Photos from the Field: Hammill et al. 2014

Hammill et al. 2014. Bromeliad-associated Reductions in Host Herbivory: Do Epiphytic Bromeliads Act as Commensalists or Mutualists? Biotropica.

Many members of the family Bromeliacae are able to adopt epiphytic lifestyles and colonize trees throughout the Neotropics. Bromeliacae do not extract nutrients from their hosts and confer relatively minor costs on their host plants. We suggest that bromeliads, however, may benefit their hosts by providing habitat for predators of host plant herbivores. We report a correlation between bromeliad presence and a reduction in herbivore damage in orange trees, an effect that is increased when bromeliads are colonized by ants. Our results may have important implications for agricultural systems in the Neotropics, where bromeliads are often removed in the belief they are parasitic. We instead demonstrate that bromeliads may impart a benefit to their hosts, and speculate that under particular circumstances they may be part of a three-species mutualism.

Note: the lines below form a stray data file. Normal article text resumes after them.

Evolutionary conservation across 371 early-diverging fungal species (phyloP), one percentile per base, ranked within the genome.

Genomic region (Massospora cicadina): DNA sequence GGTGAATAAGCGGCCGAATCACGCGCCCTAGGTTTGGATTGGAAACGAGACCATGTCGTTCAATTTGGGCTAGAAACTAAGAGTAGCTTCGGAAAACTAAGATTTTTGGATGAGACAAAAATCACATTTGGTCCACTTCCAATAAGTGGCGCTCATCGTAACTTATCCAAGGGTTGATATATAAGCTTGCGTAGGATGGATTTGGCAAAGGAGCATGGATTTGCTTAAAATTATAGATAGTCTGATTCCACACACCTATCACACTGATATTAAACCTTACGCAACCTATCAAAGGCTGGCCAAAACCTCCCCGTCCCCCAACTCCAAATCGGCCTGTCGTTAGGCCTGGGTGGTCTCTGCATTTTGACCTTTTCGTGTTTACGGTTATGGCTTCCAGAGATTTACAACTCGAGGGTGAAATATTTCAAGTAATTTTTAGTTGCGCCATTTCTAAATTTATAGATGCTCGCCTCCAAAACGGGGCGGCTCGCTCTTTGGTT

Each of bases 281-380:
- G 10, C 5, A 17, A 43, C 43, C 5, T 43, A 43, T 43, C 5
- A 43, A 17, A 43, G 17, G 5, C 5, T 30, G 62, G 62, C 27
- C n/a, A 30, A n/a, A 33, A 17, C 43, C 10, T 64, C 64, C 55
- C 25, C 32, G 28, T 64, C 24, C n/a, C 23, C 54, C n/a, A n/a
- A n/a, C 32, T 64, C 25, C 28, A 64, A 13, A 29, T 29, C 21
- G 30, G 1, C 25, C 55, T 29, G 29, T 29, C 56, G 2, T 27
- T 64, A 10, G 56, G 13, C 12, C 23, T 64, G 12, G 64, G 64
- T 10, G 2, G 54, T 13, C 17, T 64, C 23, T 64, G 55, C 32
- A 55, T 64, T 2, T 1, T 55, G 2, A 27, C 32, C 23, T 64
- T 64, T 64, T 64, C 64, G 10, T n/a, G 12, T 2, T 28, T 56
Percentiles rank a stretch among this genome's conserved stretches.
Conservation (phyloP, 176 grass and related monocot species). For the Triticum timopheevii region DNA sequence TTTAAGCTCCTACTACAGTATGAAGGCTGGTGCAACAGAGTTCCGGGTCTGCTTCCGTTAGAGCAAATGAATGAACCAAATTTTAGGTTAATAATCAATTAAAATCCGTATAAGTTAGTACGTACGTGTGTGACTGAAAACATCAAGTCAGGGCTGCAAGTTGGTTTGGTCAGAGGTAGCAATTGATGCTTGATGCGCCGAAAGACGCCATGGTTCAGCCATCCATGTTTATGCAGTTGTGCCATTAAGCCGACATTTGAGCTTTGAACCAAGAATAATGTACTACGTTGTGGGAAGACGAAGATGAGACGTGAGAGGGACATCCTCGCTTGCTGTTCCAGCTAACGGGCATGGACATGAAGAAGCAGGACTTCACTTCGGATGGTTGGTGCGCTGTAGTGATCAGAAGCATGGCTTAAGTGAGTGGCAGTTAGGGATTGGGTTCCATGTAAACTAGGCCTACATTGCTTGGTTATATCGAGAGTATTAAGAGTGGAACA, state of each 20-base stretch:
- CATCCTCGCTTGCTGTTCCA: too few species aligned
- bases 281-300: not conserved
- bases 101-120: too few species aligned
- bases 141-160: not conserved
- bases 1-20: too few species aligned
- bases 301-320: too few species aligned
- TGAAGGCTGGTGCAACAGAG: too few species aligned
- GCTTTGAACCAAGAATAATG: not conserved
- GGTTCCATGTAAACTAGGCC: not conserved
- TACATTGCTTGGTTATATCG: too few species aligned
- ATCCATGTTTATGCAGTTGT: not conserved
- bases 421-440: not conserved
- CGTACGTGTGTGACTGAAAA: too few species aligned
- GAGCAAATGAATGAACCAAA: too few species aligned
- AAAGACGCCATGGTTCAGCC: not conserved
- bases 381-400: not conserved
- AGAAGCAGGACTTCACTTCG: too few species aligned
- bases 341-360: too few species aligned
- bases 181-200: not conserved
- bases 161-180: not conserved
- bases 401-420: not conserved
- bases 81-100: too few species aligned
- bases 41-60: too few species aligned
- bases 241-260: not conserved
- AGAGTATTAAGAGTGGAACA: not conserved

Want to learn more about Edd Hammill’s work?  Check out his webpage.

 

Edd and his colleagues found some great stuff inside the bromeliads…bonus points for whomever provides identifications.

Photo by Edd Hammill

Photo by Edd Hammill

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Photo by Edd Hammill

Photo by Edd Hammill

Photo by Edd Hammill

Photo by Edd Hammill